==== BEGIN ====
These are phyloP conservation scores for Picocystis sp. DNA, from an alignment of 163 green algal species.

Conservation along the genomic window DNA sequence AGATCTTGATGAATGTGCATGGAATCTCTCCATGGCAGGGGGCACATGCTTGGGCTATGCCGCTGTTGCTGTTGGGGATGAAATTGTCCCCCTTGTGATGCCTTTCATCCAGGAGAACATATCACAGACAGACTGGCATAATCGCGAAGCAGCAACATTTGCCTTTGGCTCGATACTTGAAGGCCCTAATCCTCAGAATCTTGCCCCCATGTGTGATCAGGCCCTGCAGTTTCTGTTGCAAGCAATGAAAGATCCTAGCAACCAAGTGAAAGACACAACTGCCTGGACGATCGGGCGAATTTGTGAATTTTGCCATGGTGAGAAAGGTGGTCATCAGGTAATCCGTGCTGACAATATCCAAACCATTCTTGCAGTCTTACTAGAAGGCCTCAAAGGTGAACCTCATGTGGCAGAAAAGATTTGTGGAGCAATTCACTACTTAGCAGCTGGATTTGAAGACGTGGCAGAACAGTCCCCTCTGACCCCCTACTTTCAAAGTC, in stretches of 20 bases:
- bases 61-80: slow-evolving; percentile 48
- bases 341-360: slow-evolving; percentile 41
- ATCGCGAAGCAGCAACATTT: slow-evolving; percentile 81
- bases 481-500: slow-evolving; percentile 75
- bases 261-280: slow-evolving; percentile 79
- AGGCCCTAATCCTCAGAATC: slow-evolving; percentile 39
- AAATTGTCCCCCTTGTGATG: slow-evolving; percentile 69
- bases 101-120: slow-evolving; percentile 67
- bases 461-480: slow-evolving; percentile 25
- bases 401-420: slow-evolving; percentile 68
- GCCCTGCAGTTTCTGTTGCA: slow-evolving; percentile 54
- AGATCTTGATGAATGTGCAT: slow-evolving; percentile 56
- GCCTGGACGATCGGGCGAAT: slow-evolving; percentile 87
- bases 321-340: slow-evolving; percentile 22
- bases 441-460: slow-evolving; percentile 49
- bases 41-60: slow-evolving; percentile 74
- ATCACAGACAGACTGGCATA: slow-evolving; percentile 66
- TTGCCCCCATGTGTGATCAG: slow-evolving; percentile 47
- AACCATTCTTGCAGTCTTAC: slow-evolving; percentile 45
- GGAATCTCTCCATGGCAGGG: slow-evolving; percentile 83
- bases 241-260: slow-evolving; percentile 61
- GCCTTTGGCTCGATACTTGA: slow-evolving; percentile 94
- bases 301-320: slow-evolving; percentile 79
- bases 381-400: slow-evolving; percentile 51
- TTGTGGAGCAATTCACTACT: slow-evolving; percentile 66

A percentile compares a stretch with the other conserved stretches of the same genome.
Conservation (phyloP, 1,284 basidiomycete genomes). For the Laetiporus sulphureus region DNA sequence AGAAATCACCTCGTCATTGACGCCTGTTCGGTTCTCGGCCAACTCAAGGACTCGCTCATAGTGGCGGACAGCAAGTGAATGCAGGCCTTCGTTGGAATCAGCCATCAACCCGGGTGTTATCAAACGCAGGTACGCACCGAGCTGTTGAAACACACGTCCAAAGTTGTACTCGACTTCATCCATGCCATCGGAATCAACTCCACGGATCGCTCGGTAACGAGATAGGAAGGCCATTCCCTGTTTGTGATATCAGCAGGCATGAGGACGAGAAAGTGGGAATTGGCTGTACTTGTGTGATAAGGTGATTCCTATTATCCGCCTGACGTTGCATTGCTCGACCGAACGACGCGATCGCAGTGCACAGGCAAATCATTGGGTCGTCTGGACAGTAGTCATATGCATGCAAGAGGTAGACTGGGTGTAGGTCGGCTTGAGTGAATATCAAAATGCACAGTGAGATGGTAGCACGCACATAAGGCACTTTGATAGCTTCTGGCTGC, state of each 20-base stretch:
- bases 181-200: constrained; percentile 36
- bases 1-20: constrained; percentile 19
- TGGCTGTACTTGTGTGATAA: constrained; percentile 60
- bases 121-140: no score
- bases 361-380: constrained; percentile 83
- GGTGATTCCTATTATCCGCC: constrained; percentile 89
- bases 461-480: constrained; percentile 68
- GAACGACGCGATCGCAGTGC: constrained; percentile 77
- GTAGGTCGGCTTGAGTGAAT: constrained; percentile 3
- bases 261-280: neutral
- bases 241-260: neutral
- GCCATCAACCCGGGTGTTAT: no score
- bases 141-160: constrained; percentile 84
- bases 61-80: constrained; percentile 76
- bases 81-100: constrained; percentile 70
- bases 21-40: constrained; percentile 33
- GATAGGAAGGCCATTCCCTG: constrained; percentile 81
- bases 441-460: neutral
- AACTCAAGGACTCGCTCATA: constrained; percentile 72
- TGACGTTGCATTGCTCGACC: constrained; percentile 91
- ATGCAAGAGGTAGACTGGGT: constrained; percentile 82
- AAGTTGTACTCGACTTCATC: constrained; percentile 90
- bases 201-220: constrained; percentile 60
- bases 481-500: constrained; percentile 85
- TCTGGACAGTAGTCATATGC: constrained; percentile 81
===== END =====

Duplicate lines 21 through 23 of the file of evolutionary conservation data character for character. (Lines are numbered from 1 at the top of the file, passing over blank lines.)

- AACCATTCTTGCAGTCTTAC: slow-evolving; percentile 45
- GGAATCTCTCCATGGCAGGG: slow-evolving; percentile 83
- bases 241-260: slow-evolving; percentile 61